July 22, 2013

OSCON Community Leadership Summit

I've just come back enthused from having spent my entire weekend working.

Of course anyone who works in open source will recognize the effect: someone gives you a chance to learn from and inform a couple of hundred like-minded individuals and there goes the weekend. Didn't even go to the PyLadies informal Saturday gathering, normally a fixed point of the weekend when I'm at home (a sadly somewhat too rare occurrence still).

OSCON is celebrating its fifteenth anniversary this year, and four years ago Jono Bacon of Canonical engineered the first Community Leadership Summit. I participated in this fifth run more fully than in previous years, and have benefited from much collective wisdom.

As is my practice at conferences I spent a lot of time in the hallway track. I acquired this habit from years of organizing PyCon, when I would frequently be waylaid on my way to some session and end up having an amazingly interesting and informative discussion, meeting new people, broadening my knowledge of Python and the open source world generally. If I could hire all the people I know in the open source world (which I couldn't, even with unlimited capital, since many of them are pursuing their own dreams) I would be able to build an unbeatable distributed information systems engineering and operations team.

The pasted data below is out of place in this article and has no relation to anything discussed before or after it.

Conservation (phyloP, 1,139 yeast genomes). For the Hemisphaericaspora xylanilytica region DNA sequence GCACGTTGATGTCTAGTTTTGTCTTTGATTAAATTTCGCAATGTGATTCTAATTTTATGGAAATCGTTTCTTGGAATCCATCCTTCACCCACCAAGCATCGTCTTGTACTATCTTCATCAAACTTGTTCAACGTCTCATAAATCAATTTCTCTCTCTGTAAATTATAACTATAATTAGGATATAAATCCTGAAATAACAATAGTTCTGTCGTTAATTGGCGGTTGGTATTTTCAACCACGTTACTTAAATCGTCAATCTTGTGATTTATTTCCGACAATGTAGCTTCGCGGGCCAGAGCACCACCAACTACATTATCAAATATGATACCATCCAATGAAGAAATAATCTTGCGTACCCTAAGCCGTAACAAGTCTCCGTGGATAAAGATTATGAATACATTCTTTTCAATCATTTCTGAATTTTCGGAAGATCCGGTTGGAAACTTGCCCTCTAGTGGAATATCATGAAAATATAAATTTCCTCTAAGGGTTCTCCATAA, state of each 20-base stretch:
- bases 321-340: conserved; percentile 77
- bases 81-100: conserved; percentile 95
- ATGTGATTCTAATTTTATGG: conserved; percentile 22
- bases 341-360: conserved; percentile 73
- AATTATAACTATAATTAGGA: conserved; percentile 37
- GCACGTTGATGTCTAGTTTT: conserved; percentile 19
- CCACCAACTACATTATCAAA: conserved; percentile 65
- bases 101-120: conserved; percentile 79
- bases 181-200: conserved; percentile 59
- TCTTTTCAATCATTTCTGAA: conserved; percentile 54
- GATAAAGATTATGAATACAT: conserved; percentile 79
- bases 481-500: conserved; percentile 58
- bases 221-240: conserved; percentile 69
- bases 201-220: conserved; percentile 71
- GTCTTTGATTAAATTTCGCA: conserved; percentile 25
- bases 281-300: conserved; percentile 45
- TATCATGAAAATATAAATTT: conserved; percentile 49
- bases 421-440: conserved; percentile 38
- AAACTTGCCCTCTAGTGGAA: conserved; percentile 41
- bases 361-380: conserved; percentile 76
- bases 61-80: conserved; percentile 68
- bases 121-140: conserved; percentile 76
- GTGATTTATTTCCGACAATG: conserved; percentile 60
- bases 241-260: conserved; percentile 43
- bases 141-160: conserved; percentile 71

A couple of interesting facts appeared as the weekend went by. First of all, perhaps fifteen to twenty-five percent of those attending had no direct connection with the open source development world. Some of these people were enthusiastic users of open source projects, and others were community managers who have started to realize that the way the open source world uses a diverse distributed open toolkit to achieve its goals could be useful to them too.